A few random football links

From the Bay and the Rocks, not only did Dylan Favre and company beat the snot out of Greene County their quest for a first ever state football championship actually began a year ago watching D’Iberville get horsewhipped by Noxubee County in last year’s 4A title game. Of course Dylan couldn’t be shattering all the state passing records without a good O-line.

From the Saints front Jeff Duncan at the Times Picayune does a great job on film study from the Monday night game, which almost set a new Cable TV ratings record. Monday night was no fluke, Tom Benson had 3 Archbishops and 6 priests say mass before the game. (The reader comments are priceless).

If you want a scouting report on the ‘Skins, Nakia Hogan has a good one for the Times Picayune. Finally if you want to see how loud the Dome gets when it is rockin’ click Dan Swenson’s graphic we’ve embedded.


Caveat Emptor: Nightmare in Waveland. Good Karma for Sop

A couple trying to reclaim waterfront property devastated by Hurricane Katrina spent $206,500 for a home that is uninhabitable. To make matters worse, they have been evicted from the Mississippi cottage that sat behind the house. They had planned to be in the cottage until their home was rebuilt, but they ran out of time to finish.

Partners Robert “Bobby” Guercio Sr. and Carla Sue “Susie” Prescott also have exhausted their recovery funds. Both say they suffer from medical problems exacerbated by stress. Their home is a shell without drywall or interior finish work. A building consultant who inspected the house has found defects and code issues that he estimates will cost $144,265 to correct.

“We are so much worse off now than we were before Katrina,” Prescott said. “We were lost. We didn’t have a thing left, but we had hope. It’s like, now, there is no hope.”

Anita Lee has been writing a series of stories lately detailing the holes in Mississippi’s semi existent way of regulating home builders. I could name the states that do well and the ones that stink in the regulatory department (Mississippi allows unlicensed builders for instance) and being a construction CPA I was naturally attracted to the topic. I won’t go into all the Karma that culminated in this post beyond saying I met the couple that are experiencing the unlicensed builder nightmare today by pure chance. My advice to consumers is to be attracted to financial strength and longevity in the local market. And if after researching construction costs you get a price that is too good to be true it is only because it is just that. Other than that my only other advice is to never pay ahead of the work no matter what the sob story you are told. Established professional builders have the resources to buy materials on credit and float payroll for a few weeks so that substantial amounts of work are completed between draws.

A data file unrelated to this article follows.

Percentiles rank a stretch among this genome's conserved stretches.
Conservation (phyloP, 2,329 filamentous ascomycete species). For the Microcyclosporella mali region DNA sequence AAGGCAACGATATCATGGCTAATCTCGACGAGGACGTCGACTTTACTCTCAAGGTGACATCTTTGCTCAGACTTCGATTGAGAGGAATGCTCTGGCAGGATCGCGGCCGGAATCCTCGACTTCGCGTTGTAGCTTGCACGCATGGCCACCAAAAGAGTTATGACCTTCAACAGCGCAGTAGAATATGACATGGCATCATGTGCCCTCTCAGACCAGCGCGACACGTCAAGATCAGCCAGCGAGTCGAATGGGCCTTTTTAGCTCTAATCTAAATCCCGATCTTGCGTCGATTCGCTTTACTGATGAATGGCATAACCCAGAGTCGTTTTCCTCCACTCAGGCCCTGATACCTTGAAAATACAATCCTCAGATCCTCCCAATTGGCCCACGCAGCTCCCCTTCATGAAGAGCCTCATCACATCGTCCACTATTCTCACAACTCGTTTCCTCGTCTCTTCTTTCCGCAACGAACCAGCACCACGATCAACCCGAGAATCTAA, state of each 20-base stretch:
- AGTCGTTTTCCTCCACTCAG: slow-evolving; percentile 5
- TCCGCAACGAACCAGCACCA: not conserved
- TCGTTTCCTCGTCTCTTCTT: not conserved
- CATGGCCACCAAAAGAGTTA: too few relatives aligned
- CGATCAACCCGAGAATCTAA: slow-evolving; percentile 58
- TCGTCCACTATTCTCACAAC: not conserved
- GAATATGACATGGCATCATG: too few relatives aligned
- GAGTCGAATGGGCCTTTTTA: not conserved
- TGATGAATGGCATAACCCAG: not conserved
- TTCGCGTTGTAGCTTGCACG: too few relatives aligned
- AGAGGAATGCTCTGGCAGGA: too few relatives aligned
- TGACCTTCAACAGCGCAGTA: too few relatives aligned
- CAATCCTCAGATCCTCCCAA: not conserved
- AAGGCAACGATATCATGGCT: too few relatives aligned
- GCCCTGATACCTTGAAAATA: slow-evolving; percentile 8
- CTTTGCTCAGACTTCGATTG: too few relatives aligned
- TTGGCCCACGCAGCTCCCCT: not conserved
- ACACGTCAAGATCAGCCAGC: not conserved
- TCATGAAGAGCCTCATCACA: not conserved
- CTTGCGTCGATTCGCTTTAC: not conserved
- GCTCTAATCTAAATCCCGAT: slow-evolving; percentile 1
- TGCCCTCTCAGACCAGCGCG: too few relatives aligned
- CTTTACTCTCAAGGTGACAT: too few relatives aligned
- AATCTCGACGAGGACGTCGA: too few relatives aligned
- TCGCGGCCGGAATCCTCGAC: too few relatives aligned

Bobby and Susie didn’t do that of course and now they pay a terrible price. Susie still exudes an aura of hope, at least in the public setting that we met today. Bobby mostly rolled his eyes and shook his head at their predicament. The slabbed know people like Bobby and Susie as ‘tweeners, not poor enough to get the freebies but not wealthy enough to afford flood mitigated to code construction required by the post Katrina world as we continue:

Like so many others, Guercio and Prescott hired a builder who lacked the contractor’s license he needed to oversee construction of a home. He was able to build the house because Mississippi law allows property owners to apply for and receive their own building permits.

A residential builder needs a contractor’s license to construct any home valued at more than $50,000. Waveland Building Official Brent Anderson said homeowners often are convinced they can save money by pulling their own permits. Anderson said he sees too many homeowners pay dearly instead.

“That’s the worst thing a homeowner can do,” Anderson said. Continue reading “Caveat Emptor: Nightmare in Waveland. Good Karma for Sop”

The Sun Herald expresses some disappointment at the Commish and his State Farm rate hike.

We weren’t disappointed in Mr Chaney’s latest one bit here at Slabbed mainly because we knew what our favorite captured insurance regulator would be doing with this latest Farm rate up. The comments in yesterday’s story and today’s Op-Ed about Mr Chaney being a puppet for big insurance pretty much sums up local popular opinion:

You tell your boss you want a 45 percent raise, but you are unwilling to do any extra work to get it. Your boss, fearing the loss of your services, manages to scrape up enough money to offer you a 19.5 percent pay increase and begs you to stay. You take the 19.5, but you make it clear that you are “disappointed” and will do less work.


Not if you are an insurance company doing business in Mississippi.

Beginning in mid-February, State Farm Fire & Casualty Co. has Mississippi Insurance Commissioner Mike Chaney’s permission to raise homeowner insurance rates 19.5 percent in the three Coast counties. State Farm had asked for a 45 percent rate increase and said it was “disappointed” not to get it.

The higher rates will apply only to current policyholders since State Farm is not adding to the more than 20,000 customers it insures against wind damage in Hancock, Harrison or Jackson counties. In fact, State Farm plans to drop wind coverage from 1,800 policies in surge-prone areas. Continue reading “The Sun Herald expresses some disappointment at the Commish and his State Farm rate hike.”